It’d be a crime for me to allow the winter season to close without dedicating space to one of my favorites of the season, Laid-Back Camp. Along with A Place Further than the Universe, this show makes approaching the outdoors seem as natural as breathing. While the sites shown in the anime are real places in Japan, the characters’ attitudes towards camping will hopefully push viewers to explore similar activities close to home. I know it has certainly inspired me to re-evaluate my hesitation towards tents and off-season camping. My complaints suddenly seem small compared to the wide views seen by these girls.
Let’s start with my history in camping: I grew up in Alaska where spending time outdoors was a natural part of childhood. My Dad was an avid fisherman. On the weekends, we’d pack up the RV with all his fishing gear and head out to a campground where we’d register our number of days and a specific spot to set up camp.
Then there were my school trips from as early as middle school—sometimes we’d go canoeing, or hiking, and stake actual tents for the night. Coupled with the wilderness survival training we all went through in grade school, Alaskan kids are for the most part extremely comfortable with nature. I have vivid memories of curling up for maximum warmth in my mummy sleeping bag, a type of bag that cocoons you inside much like an Egyptian coffin. I would tie the drawstring on the opening so tight only my nose could poke through for the nippy air. I started to associate camping with fishing and cold nights, and little else.
I thought I had a pretty good grasp on camping, but watching Laid-Back Camp introduced me to different styles and perspectives. First off was the equipment. It had been years since I last ventured to a campground, so I found my knowledge outdated. The show introduces us along with Nadeshiko to modern tools meant to make certain activities more convenient, as well as campsites well maintained and often complete with basic amenities like public restrooms and even on-site restaurants.
My background with tent camping comprised mostly of equipment optimized for our climate. I never thought about how different types of environments would require their own specific versions of tents and sleeping bags. Car camping means you can pack to fill the car, so you don’t need to worry about volume as much. Backpackers obviously aim for packability and weight.
Then consider cooking. The campgrounds I knew had dedicated fire pits and sometimes simple grills. At the most rudimentary, we’d stake hot dogs on sticks and roast them directly over the fire, or we might crack out some foil-wrapped meat and potatoes. RV camping felt much the same as cooking at home with our microwave, stove, and oven.
Laid-Back Camp shows us a delicious-looking meal almost every episode thanks mainly to a portable, one-burner stove. The miniature grill she gets later on in the season provides its own space for a fire starter and coal, and can be used as both a hot plate and grill. We even see a couple of other campers whip up meals in cast-iron pans, like steak and jambalaya. Despite my own familiarity with car camping, cooking full meals never seemed practical. I never would have dreamed of whipping up a stew on my own, yet this show makes it look not only desirable, but easy. You just need to have the right tools and prep ingredients beforehand. Fresh food also adds a homey feeling absent from instant food.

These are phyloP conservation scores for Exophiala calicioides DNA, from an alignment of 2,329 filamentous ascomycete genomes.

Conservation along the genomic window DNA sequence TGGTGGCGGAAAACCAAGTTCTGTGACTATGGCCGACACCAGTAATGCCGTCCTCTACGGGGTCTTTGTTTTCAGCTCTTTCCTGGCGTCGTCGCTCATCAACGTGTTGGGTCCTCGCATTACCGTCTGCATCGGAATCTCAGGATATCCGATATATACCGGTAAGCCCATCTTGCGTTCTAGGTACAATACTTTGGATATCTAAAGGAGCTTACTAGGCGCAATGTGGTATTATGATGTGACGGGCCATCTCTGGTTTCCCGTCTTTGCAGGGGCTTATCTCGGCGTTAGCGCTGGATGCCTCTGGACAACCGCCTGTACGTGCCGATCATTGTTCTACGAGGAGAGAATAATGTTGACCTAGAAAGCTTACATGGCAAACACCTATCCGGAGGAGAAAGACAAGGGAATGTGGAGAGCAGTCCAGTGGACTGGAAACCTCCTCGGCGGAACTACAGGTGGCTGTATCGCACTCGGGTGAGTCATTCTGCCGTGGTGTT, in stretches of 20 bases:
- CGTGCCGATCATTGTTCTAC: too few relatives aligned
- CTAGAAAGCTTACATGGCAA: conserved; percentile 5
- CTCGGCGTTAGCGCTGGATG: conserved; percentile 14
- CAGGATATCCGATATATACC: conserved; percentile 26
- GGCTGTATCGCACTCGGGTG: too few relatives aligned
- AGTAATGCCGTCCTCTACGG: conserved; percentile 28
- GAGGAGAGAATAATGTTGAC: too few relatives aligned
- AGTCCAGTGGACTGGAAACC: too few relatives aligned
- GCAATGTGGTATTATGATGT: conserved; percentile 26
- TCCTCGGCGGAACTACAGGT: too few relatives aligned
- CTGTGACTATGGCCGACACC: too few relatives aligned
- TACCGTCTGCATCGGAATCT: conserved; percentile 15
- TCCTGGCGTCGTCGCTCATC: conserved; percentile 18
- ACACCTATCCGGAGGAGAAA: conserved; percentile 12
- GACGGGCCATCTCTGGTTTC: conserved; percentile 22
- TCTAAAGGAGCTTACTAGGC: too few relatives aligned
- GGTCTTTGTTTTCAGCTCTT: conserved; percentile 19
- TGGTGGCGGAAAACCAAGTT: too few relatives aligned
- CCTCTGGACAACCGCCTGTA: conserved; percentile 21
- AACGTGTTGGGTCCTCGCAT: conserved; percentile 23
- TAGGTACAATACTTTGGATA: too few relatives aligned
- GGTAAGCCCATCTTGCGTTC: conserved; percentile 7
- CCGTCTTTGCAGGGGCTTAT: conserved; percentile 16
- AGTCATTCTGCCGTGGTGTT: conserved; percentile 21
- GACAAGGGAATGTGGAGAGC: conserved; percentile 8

Seasoned campers might argue the inconvenience of packing unnecessary equipment or sticking to one location for a night or two like the girls in this show, but this just underlines the different approaches people have towards enjoying the outdoors. I have friends who venture into the wilderness for adventure, like hiking, kayaking, or rock climbing. Camping is a logical inclusion of their goal. Then there are families like mine who have no choice but to camp if they want to get in on a day of fishing and hunting as early as possible.
The types we experience in Laid-Back Camp enjoy camping for camping’s sake. Their feelings of accomplishment in reaching their destinations precludes the delight they share in the sights they see and the food they eat. They find somewhere beautiful away from the city and its crowds and bask in the view. They stay in one spot, relaxing or cooking as the mood strikes. They lie back and drink it all in. They go as a group and share their excitement with one another. Rin goes alone and finds satisfaction in her solitude; she actively avoids groups in favor of her style of camping. This isn’t because she dislikes people, or out of some sense of superiority. She simply likes her alone time with nature. The anime accepts both approaches as valid and precious.
Whether you’re a camping veteran, or completely new to the activity, the appreciation for wildlife shouldn’t be unobtainable. Laid-Back Camp shows us how easy it can be to take a weekend, or even just part of your day, to find your own place of peace. That place might be in the back country, or at a reserved spot in a manned and serviced campsite. The right spot might even be a sunlit lawn at the nearest city park.
Watch Laid-Back Camp on Crunchyroll.